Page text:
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G.L.

Cross section Fishing Smack by G.L. - Scale 1/20 - POF - approx. 1920 - FINISHED

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Thanks, Patrick.

 

19.5 Rigging the topgallant

Both backstays have a served loop. The port backstay is resting on top of the starboard backstay.

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They pass through the grooves at both ends of the spreader.

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And end with a double block at about 1.8 m above the deck.

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A tension line is going from a single block on the bulwark, twice though the double block and fixed on the pin rail inside the bulwark.

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The whole mast

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23. Steam capstan

With the steam capstan I reach the last chapter of the smack cross section practicum. Most of the smacks in our region were equipped with an Elliot & Garrod's steam capstan (Drawing: 'Sailing trawlers' Edgar J. March).

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I never saw such a capstan in reality, but I believe that it is mainly made of steel and cast iron. In the practicum of Mr. Verleene is described how to make it of wood. I will make it of beech.

Making the base plate:

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The groove around the base plate is divided in 16 segments. It is done with small pieces of walnut.

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The base plate and the other beech rings which have to build in.

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In the center of the capstan stands a beech pipe. Making the pipe:

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The base plate, the pipe and the top plate fitted together.

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The capstan has four wings around which a cable or rope can be twisted. I make them also of beech. The camber of the outer side is made with the help of the sanding drum.

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The wings fitted on the capstan

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Top plate and filling pieces between the wings placed.

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The upper disk is a big gear wheel. I use a paper maneuvering board from my navy time to make the ten degree subdivisions on the disk.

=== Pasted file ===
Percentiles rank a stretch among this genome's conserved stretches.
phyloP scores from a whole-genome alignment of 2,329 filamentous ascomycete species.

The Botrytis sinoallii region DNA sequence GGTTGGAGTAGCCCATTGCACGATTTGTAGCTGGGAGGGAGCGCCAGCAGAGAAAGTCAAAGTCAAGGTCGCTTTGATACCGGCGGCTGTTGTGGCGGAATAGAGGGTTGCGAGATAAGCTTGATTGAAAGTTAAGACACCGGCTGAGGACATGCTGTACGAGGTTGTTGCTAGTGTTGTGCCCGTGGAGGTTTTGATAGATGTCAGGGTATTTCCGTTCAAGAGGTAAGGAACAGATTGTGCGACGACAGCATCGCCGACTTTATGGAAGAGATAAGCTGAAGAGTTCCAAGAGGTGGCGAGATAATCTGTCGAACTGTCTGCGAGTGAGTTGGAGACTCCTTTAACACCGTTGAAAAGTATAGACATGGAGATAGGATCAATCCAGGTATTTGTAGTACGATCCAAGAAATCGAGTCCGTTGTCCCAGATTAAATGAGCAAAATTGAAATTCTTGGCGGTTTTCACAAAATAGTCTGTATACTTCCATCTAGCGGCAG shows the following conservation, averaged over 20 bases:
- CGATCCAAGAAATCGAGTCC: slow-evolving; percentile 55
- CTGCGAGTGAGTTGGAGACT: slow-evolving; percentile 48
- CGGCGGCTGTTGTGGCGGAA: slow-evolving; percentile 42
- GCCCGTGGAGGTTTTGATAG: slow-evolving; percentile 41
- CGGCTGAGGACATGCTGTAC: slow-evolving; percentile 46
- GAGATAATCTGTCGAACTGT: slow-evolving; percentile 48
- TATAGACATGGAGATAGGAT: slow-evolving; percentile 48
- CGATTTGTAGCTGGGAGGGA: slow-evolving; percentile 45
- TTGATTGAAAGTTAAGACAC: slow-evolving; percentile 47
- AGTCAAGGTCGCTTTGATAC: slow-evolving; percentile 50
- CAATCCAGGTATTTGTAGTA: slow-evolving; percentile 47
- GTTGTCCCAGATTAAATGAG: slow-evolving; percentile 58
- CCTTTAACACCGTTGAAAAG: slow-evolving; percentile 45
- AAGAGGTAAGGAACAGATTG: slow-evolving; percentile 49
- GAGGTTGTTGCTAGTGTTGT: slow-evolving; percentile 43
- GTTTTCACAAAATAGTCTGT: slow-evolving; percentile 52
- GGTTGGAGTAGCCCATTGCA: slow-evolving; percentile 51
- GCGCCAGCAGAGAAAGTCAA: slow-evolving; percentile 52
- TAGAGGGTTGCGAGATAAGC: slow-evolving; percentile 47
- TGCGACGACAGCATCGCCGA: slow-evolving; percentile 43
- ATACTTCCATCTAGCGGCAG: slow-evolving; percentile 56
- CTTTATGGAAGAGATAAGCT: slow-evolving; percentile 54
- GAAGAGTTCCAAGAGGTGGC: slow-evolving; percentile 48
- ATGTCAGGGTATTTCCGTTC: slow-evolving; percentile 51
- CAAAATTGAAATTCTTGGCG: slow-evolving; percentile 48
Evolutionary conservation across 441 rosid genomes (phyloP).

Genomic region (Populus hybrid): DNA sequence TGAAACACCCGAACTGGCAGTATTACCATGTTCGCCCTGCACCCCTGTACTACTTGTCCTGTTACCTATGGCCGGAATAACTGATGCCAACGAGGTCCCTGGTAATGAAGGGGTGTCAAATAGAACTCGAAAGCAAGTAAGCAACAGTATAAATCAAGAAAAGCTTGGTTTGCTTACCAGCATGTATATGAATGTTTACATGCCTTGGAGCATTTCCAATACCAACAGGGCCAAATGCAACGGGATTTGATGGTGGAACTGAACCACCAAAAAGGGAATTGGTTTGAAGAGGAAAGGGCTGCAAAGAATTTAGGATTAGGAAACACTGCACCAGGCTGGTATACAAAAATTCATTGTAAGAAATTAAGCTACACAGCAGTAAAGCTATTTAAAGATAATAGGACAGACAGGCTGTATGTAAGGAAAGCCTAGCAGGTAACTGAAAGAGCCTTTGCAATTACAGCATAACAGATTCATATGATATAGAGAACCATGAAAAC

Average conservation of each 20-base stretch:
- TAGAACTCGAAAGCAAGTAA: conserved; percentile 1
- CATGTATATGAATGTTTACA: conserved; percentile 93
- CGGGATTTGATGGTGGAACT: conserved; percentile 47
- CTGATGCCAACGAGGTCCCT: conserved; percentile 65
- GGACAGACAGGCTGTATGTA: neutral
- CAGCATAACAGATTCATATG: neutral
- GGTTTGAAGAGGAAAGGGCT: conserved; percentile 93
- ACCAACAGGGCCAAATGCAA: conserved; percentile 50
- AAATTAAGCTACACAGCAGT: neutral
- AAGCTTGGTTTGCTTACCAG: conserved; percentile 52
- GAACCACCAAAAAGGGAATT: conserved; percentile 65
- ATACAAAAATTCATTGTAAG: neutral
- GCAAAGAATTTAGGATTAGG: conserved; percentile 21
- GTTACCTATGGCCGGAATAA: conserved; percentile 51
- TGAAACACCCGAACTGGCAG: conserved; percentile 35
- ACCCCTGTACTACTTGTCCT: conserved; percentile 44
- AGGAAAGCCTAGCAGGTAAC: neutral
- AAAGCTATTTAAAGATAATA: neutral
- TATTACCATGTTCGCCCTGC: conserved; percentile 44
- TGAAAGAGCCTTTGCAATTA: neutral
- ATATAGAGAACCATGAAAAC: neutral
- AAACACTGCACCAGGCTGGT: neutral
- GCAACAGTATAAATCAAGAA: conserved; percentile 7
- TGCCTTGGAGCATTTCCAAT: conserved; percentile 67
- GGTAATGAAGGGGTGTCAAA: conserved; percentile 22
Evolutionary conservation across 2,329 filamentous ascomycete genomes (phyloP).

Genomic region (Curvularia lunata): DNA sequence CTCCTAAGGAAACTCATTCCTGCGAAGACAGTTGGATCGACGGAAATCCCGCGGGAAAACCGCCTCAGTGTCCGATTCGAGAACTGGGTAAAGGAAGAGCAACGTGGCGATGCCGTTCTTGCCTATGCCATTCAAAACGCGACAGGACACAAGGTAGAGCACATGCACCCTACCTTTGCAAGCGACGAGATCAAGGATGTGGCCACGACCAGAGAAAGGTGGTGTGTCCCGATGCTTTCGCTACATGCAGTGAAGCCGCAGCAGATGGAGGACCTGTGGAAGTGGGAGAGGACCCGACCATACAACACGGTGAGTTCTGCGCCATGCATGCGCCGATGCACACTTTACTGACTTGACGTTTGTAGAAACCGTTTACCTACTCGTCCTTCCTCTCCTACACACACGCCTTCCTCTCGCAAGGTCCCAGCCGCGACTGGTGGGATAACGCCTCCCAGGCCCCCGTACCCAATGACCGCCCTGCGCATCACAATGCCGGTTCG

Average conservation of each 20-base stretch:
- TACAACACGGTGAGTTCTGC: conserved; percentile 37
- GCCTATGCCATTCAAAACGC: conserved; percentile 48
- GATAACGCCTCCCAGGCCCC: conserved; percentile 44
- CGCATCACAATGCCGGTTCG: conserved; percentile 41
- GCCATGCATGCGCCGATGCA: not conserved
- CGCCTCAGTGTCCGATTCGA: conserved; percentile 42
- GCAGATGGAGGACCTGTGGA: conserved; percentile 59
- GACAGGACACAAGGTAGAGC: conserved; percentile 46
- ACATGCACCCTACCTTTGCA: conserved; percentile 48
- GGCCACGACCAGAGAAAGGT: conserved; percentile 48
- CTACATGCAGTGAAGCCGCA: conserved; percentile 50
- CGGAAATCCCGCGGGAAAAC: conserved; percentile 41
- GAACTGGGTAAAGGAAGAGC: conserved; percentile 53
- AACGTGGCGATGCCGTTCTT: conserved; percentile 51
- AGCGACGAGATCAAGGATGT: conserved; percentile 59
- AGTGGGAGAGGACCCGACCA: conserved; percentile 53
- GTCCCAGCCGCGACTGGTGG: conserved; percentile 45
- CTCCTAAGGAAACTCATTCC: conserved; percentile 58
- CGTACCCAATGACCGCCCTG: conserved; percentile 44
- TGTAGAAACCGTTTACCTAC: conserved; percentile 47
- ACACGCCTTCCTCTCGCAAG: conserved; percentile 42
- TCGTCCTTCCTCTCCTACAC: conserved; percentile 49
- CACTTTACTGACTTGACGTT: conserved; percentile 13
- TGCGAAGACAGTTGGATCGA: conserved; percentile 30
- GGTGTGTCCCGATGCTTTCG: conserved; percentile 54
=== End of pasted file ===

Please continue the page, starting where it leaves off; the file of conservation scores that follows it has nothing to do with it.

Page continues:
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I make a saw cut every ten degrees.

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Then I file out every saw cut with a triangular file.

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The gear wheel on the capstan.

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The blocking pin is made of brass.

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Making the machine cover.

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Making the base plate for the machine cover:

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The capstan so far. The smaller gear wheel on top of the big one is recycled from a disused clock.

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Many thanks Gary and Patrick.

This week I finish the capstan.

The cap of the small gear wheel is made of a piece of tin. I clamp it with a piece of wood while the glue is drying.

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The rotating parts of the capstan are painted in black. In case of my capstan they will not be able to rotate.

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In his the book  'Sailing trawlers' Mr. Edgar J. March describes the color of the capstan as light green. I try to mix a suitable color with acrylic paint.

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The painted and assembled capstan.

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The deck surface is curved and the capstan is situated slightly to the portside. When simply placed on the deck, the capstan would stand a bit askew. To avoid this I will place it on an oak pedestal.